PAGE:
McIrishJihad wrote:
I'm in at the $30 level. I can never have enough physical RPG books :)

They sucked me into more. I am quite keen on the stripped-down version of Fate, too.

They released the "Fight Fire" draft this week. It immediately made me want to start a firefighters game, so that's a recommendation. Cool stuff: serious fires get written up as if they were an NPC

I jumped in at the $30 level a while back. Second RPG I've backed. I also did tremulus a few months back and my group has actually played it a few times but I'm not sure if I can get them into Fate as well. They're primarily Pathfinder players and I've only been running stuff while our main GM was out after his wife had a baby. They're already getting antsy about getting back to Pathfinder.

Tanglebones wrote:
wordsmythe wrote:
Falchion wrote:
MikeSands wrote:
The Quiet Year: Really good. It's a very strange sort of rpg. You don't have characters as such, but you narrate a year in the life of a post-apocalyptic community, creating a map of all the significant things in and near your community. You take turns, drawing a card which you have to interpret (most have a choice of two events that happen), then take an action: have the community start a major project, discuss an issue, or introduce something new on the map.

Mother of God *remove sunglasses* that's sounds like a dream game for me. I must play this.

Sounds sort of like an RPG built on King of Dragon Pass.

OOH.. I was already interested in Monster Hearts from the same publisher (Buffy-esque angsty monster/teenager romance RPG)

Wait, what? KODP came out in what, 1999? I don't think A Sharp made any other games.

TheHipGamer wrote:
Wait, what? KODP came out in what, 1999? I don't think A Sharp made any other games.

Joe Mcdaldno, publisher of The Quiet Year, also designed Monsterhearts. No new stuff from A Sharp

TheHipGamer wrote:
Tanglebones wrote:
wordsmythe wrote:
Falchion wrote:
MikeSands wrote:
The Quiet Year: Really good. It's a very strange sort of rpg. You don't have characters as such, but you narrate a year in the life of a post-apocalyptic community, creating a map of all the significant things in and near your community. You take turns, drawing a card which you have to interpret (most have a choice of two events that happen), then take an action: have the community start a major project, discuss an issue, or introduce something new on the map.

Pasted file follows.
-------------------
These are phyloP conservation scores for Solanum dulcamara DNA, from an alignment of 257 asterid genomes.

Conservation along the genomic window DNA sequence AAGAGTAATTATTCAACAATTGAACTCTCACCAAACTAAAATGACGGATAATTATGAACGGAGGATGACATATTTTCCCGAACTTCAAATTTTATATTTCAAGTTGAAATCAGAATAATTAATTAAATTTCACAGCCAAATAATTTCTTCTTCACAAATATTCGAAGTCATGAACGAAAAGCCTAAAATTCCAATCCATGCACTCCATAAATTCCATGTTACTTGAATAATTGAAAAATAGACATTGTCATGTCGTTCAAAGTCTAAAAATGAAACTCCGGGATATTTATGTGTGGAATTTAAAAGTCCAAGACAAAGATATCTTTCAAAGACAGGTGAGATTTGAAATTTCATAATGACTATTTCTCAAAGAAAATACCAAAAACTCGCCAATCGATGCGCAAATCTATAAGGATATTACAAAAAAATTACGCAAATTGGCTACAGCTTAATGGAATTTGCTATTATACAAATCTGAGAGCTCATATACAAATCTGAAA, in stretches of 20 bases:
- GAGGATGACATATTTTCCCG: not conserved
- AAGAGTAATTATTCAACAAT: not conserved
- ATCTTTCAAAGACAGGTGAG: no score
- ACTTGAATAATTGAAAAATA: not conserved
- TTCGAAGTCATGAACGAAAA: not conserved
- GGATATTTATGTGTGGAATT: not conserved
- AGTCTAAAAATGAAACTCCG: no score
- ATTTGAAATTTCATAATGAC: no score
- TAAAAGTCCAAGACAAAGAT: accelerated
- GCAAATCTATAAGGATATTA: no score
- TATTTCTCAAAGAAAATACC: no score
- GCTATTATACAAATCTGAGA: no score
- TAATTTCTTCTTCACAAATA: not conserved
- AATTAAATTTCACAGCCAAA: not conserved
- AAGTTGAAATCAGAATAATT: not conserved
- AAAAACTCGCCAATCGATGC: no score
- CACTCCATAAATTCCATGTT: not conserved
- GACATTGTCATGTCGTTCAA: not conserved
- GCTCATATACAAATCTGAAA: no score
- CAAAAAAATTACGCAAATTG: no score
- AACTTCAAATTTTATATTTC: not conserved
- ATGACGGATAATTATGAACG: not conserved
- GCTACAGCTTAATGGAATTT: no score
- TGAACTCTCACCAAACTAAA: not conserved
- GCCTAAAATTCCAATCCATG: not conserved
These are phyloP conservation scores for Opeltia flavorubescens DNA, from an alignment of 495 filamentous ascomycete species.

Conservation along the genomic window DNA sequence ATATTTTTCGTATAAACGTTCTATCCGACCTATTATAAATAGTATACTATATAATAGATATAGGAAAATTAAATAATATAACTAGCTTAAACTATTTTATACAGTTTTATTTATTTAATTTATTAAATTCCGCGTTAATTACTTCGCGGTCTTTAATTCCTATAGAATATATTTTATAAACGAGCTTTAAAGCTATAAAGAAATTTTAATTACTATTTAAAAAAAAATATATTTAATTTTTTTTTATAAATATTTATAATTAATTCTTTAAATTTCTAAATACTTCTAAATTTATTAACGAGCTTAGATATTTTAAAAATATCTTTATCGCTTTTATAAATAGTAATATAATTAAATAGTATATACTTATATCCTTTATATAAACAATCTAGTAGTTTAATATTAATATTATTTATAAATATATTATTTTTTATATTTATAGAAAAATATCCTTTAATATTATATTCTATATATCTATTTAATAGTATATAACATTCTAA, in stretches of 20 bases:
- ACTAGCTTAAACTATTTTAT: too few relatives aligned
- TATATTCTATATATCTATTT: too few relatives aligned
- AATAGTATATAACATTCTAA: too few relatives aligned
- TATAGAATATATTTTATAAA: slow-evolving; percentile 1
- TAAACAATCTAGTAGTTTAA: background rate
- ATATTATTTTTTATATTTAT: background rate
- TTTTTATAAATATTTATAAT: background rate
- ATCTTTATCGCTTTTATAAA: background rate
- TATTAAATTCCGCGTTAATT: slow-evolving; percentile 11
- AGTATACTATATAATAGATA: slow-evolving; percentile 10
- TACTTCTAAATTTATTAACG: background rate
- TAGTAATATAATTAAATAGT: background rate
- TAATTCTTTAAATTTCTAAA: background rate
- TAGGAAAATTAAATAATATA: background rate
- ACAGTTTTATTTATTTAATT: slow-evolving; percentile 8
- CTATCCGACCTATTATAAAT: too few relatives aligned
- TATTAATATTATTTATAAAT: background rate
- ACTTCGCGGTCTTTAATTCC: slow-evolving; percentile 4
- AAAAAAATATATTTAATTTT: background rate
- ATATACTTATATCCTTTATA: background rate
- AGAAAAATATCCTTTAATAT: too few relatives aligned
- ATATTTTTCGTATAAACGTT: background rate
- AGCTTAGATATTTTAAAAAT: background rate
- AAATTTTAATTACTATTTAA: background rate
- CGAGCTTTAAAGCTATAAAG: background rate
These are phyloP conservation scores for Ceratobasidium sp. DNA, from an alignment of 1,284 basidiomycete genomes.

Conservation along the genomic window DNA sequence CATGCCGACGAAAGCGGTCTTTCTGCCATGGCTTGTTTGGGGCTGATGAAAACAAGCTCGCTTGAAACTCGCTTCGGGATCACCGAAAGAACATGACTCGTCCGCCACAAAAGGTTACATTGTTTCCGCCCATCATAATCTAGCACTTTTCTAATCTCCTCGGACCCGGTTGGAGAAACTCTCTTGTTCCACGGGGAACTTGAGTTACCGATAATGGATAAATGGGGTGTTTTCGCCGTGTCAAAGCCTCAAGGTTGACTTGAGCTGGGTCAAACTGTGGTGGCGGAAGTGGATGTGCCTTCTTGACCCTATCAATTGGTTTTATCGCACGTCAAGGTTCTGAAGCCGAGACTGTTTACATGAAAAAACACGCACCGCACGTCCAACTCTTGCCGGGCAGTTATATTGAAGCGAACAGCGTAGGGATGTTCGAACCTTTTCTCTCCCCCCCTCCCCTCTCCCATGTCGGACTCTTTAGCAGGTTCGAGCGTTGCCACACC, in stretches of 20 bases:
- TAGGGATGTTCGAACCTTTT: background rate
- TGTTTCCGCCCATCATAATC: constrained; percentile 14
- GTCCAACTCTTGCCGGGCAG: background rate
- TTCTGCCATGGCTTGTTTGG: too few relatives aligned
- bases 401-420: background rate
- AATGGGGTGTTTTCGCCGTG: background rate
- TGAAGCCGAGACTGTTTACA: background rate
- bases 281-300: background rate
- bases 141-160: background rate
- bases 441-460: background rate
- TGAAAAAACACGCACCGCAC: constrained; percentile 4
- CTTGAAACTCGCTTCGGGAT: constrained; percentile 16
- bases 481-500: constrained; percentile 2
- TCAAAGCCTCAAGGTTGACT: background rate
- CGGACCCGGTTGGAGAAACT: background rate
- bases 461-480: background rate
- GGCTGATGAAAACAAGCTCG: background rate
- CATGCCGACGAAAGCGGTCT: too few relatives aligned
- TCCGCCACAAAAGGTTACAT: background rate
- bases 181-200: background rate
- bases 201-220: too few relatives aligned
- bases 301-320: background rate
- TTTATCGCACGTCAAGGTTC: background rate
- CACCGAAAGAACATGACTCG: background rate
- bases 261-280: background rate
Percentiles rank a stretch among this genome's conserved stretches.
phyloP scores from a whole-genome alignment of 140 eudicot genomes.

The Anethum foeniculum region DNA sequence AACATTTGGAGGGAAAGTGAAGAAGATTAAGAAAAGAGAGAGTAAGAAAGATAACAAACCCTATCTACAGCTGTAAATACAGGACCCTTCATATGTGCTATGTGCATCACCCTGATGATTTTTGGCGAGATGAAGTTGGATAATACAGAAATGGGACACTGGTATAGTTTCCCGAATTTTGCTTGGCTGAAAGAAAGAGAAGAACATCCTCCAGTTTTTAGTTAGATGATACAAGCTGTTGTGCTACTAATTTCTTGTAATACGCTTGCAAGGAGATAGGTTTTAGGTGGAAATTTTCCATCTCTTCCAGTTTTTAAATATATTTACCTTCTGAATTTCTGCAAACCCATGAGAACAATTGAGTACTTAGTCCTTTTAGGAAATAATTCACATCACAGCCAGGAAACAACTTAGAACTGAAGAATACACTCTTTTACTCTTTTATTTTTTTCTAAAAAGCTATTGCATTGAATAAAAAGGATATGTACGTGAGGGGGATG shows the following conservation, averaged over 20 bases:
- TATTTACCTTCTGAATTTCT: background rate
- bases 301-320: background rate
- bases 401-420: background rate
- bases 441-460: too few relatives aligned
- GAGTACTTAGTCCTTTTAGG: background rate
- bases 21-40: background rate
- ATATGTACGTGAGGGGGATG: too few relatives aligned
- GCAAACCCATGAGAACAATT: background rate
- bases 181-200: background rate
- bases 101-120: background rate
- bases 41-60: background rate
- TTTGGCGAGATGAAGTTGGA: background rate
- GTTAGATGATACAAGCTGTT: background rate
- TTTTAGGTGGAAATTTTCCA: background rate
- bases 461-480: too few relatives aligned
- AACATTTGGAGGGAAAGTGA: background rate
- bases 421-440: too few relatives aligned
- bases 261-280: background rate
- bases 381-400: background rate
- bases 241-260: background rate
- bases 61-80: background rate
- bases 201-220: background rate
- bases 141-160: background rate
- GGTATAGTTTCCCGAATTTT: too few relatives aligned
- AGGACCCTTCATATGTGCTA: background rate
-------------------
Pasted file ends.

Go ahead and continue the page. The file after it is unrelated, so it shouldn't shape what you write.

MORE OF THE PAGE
Mother of God *remove sunglasses* that's sounds like a dream game for me. I must play this.

Sounds sort of like an RPG built on King of Dragon Pass.

OOH.. I was already interested in Monster Hearts from the same publisher (Buffy-esque angsty monster/teenager romance RPG)

Wait, what? KODP came out in what, 1999? I don't think A Sharp made any other games.

Joe Mcdaldno, the guy who made The Quiet Year, also made Monster Hearts (not KoDP)

Tanglebones wrote:
TheHipGamer wrote:
Tanglebones wrote:
wordsmythe wrote:
Falchion wrote:
MikeSands wrote:
The Quiet Year: Really good. It's a very strange sort of rpg. You don't have characters as such, but you narrate a year in the life of a post-apocalyptic community, creating a map of all the significant things in and near your community. You take turns, drawing a card which you have to interpret (most have a choice of two events that happen), then take an action: have the community start a major project, discuss an issue, or introduce something new on the map.

Mother of God *remove sunglasses* that's sounds like a dream game for me. I must play this.

Sounds sort of like an RPG built on King of Dragon Pass.

OOH.. I was already interested in Monster Hearts from the same publisher (Buffy-esque angsty monster/teenager romance RPG)

Wait, what? KODP came out in what, 1999? I don't think A Sharp made any other games.

Joe Mcdaldno, the guy who made The Quiet Year, also made Monster Hearts (not KoDP)

Alas. (Although Monster Hearts sounds interesting!)

MikeSands wrote:
TheHipGamer wrote:
Wait, what? KODP came out in what, 1999? I don't think A Sharp made any other games.

Joe Mcdaldno, publisher of The Quiet Year, also designed Monsterhearts. No new stuff from A Sharp :(

Well, except for the iOS release of King of Dragon Pass.

...I may have to upend my current roleplaying group's schedule to play The Quiet Year.

So I'm running Pathfinder this evening, picking back up a 2-year running campaign that's loosely following the Rise of the Runelords adventure path. For this evening's game, and inspired by the excellent Graham Walmsley book Play Unsafe (http://www.amazon.com/Play-Unsafe-Improvisation-Change-Roleplay/dp/1434824594), I've gone from a rigorously prepared set of notes and stats to only a few bullet points on what might be fun.

The group ended the last session having bested a major foe, in a clocktower in the capital city. The session will start with them being surrounded by city guard, demanding that they throw down their weapons and surrender. We'll take it from there; my goal is to say "Yes, and..." a whole lot, with some rough plans to incorporate a prison riot and escape, the reintroduction of a character from a year ago, a ride through the wilderness, and perhaps some early encounters with the ogres that have overrun a frontier fort. No real clue how to weave all of that together, but in the spirit of Graham's book, I'm only holding these ideas lightly in my mind; we'll see what the story and session provides, and take things as they come.